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Chapter 4

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PSYC 2740
Andrew Robinson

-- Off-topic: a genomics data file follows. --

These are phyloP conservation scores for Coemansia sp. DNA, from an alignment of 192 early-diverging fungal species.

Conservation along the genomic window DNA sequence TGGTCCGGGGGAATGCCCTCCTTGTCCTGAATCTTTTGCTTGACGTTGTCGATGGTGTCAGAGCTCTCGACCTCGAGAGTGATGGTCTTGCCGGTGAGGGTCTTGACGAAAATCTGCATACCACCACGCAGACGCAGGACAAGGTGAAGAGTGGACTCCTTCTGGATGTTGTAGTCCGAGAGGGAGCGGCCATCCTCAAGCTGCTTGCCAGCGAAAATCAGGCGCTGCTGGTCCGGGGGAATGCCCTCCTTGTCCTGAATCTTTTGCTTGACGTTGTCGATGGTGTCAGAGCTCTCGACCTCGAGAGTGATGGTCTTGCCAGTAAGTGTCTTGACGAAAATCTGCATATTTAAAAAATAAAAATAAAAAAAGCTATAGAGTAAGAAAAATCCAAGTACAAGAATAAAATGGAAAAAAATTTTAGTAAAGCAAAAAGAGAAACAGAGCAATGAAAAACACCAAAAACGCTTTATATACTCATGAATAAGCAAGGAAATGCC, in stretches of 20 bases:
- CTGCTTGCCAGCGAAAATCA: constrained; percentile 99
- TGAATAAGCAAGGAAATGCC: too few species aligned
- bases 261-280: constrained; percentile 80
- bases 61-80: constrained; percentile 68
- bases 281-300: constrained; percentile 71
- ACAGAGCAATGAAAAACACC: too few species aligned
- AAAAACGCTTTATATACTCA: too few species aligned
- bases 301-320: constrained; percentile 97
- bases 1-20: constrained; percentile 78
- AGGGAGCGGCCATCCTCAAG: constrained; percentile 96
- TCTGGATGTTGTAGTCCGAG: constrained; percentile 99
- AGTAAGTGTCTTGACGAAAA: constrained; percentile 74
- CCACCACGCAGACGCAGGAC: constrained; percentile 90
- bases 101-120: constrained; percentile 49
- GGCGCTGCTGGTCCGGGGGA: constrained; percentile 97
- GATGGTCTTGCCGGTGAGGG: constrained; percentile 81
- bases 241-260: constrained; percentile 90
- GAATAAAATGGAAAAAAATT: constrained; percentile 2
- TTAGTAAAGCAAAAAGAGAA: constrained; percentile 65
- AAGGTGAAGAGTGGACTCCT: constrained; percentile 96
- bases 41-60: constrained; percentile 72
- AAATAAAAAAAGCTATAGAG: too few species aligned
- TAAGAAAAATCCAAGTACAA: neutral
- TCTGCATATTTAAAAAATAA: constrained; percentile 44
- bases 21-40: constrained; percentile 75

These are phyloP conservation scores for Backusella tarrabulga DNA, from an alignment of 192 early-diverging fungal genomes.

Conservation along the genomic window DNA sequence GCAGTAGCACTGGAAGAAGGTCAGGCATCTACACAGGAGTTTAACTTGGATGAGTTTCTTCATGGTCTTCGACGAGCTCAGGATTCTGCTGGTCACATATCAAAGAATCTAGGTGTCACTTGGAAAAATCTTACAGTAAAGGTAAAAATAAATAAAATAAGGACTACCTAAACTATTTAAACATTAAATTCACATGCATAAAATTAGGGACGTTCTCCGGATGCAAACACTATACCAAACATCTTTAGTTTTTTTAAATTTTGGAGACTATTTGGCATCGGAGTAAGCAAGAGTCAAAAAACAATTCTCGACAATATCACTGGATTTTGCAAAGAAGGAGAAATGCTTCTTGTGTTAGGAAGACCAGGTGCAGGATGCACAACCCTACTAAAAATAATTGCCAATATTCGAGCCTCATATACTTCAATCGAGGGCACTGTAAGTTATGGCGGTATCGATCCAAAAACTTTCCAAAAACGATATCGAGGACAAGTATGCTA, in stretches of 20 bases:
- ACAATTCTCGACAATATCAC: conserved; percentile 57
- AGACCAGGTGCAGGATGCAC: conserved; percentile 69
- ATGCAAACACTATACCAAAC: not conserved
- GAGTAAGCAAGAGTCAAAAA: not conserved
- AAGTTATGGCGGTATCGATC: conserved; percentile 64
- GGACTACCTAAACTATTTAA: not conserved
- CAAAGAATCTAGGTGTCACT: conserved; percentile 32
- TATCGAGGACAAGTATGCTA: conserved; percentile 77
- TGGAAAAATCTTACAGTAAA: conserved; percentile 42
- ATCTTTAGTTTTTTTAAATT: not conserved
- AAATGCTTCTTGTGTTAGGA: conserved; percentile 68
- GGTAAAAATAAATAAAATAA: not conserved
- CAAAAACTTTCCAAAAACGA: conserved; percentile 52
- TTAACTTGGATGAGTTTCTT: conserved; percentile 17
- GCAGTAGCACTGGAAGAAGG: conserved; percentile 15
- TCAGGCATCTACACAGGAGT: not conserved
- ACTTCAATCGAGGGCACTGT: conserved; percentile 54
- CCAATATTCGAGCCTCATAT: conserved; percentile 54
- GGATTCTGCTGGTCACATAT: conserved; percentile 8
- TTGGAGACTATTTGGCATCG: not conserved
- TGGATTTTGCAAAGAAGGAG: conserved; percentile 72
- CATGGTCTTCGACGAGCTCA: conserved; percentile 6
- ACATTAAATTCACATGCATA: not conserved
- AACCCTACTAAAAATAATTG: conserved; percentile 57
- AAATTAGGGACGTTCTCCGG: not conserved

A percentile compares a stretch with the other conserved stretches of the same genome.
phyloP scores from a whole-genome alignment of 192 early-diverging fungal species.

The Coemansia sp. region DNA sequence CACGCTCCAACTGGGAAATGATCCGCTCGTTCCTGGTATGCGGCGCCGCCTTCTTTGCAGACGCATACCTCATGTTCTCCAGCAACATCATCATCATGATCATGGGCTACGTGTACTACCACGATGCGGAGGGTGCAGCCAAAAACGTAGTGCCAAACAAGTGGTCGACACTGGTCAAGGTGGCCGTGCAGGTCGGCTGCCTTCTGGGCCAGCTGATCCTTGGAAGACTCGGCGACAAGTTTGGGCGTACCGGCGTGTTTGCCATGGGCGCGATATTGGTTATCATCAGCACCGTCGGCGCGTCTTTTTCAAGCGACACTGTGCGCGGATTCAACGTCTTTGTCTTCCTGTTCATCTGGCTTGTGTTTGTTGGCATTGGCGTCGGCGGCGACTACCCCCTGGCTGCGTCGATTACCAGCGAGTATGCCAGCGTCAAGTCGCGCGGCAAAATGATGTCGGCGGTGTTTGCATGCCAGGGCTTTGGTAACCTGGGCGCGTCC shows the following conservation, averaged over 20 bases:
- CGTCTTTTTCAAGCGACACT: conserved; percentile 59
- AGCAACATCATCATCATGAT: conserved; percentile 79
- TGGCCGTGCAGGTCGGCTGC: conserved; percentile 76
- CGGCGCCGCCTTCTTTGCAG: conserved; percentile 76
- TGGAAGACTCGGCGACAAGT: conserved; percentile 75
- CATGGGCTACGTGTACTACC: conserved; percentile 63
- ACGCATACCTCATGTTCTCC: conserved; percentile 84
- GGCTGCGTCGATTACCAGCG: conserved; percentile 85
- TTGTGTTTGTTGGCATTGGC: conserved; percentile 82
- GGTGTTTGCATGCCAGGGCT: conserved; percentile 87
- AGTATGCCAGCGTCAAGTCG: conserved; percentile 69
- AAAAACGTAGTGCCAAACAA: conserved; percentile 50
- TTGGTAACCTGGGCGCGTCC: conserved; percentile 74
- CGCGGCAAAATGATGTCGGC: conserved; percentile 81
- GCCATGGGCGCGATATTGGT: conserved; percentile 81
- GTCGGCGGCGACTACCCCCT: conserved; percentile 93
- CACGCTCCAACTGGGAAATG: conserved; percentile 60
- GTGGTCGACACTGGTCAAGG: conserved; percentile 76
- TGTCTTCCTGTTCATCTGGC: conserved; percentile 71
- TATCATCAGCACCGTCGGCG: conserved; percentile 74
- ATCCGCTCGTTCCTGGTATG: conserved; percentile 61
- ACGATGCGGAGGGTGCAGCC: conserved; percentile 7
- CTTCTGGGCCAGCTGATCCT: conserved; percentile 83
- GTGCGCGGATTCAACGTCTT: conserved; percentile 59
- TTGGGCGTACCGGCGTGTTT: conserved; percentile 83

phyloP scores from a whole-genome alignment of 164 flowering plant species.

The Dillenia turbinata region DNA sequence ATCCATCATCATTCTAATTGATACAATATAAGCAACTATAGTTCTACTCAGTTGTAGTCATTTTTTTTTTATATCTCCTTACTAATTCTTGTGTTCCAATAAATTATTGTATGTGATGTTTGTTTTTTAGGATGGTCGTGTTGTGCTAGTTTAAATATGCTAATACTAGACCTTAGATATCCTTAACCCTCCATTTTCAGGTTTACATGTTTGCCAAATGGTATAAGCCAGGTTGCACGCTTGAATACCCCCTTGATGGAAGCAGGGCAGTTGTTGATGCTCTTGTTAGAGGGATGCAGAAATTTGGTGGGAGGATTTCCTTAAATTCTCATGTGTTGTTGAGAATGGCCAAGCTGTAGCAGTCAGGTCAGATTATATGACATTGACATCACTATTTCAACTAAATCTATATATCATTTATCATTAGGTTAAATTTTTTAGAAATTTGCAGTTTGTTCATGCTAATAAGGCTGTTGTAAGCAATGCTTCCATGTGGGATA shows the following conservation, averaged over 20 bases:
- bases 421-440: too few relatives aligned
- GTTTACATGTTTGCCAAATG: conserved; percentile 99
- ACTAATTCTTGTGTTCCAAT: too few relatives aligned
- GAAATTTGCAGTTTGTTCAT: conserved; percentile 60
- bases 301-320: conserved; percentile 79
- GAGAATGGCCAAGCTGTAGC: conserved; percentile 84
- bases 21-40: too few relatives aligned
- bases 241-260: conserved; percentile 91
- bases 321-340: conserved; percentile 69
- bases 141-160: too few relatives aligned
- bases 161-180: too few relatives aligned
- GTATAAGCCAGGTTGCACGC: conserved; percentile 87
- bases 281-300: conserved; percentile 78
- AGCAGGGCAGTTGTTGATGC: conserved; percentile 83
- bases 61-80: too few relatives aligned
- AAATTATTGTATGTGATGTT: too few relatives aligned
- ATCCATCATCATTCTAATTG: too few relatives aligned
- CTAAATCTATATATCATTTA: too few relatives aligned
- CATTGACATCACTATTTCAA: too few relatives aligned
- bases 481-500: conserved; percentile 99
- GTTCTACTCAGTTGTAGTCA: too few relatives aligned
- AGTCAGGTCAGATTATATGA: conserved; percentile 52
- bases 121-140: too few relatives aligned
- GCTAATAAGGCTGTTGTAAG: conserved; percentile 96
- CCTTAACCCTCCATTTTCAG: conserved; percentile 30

Chapter 4: Personality  Experimental Research: Independent versus Dependent variables  Advantages: conclusions about cause and effect relationships. Gives researcher a degree of control  Disadvantages: o Demand characteristics (clues in the experimental setting or procedure that enable the participant to figure out the hypothesis and act in a manner to support it) o Low in external validity (the motion that differences in behaviours that are obtained in the lab may be artificial and not reflect what happens in real world settings). o Therefore, low in generalizability (generalizing beyond the lab to more naturalistic contexts  Independent variable: the variable that is manipulated within an experiment. Created change and is casual. 2 types. Always has two different conditions. o Manipulated variable: where one level or form of the variable is applied by the experimenter to a subset of the experiment participants but a different level or form of the independent variable is applied to another subset of participants. o Subject variable: differences between people that can be used to classify participants into discrete groups when conducting an experiment.  Experimental condition: 1 of 2 or more levels of an independent variable that a participant receives in an experiment.  Random Assignment: a key part of those experiments that are designed to make inferences about cause and effect relations. Participants should be allocated randomly to one of the experimental conditions so that additional variables that might influence behaviour are spread but evenly across the groups.  Between subjects Variable: When one level of an independent variable is applied to some participants in an experiment but not others.  Within-subject variable: a repeated measure in an experiment. Participant is exposed to two or more levels of the independent variable. The unique characteristics of the person are controlled because they are common to all levels of the independent variable.  Order Effect: when the same person is used repeatedly across different experimental conditions, the order that the conditions are experienced in may create a source of bias  Dependent Variable: the outcome variable that is measured in an experiment. Represents the effect  Interaction or Moderator effect: when the effect of an independent variable is moderated or influenced by the level of another independent variable  Mediator Effects: a link between two variables which exists as a result of their mutual link with an intervening variable. This intervening variable influences both of these variables/ 3 variable.  Additive model: the model that 2 factors make independent contributions to the prediction of the outcome variable. Also known as main effects model.  Tertial Split: the division of a sample into thirds based on the distribution of scores  Median split: What a researcher performs when interested in creating only 2 groups. The researcher establishes a midpoint in the range of scored on the variable in question; people above this midpoint would be in one group and those below would be in the other.  Regression to the mean: When extreme scores are pulled wither by decreasing or increasing toward the mean or middle  Measurement Error: What is present when a number that has been measured and counted is not an accurate reflection of the true value  Correlation research: doesn’t allow us to make assumptions about causality o Positive correlation: a linear association between variables such that as one variable tends to increase the other variable tends to increase to a corresponding degree o Negative correlation: exists when there is a linear association between variables such that as one variable decreases the other variable decreases to a corresponding degree o Third Variable problem: the problem that a possible influence of a 3 variable limits the ability to conclude that one variable or factor the cause of another. Both factors could be influenced mutually by another variable o Directionality issue: the issue that if two variables are related all that can be stated is that they are associated with each other; it cannot be assumed that the variability associated with one variable caused or contributed to the variability of the other variable. Cannot tell which one came first. Most studies are self report and correlational studies. Most are cross sectional and use alone time assessment of a large sample of students.  Structured Assessments: close ended scaled in which the scale content has already been determined by the people that have constructed the measure. Respondents select from options provided to them.  Unstructured Assessments: open ended assessments where people generate their responses. Can be in the form of verbal responses in a interview Self-Report Limitations  S
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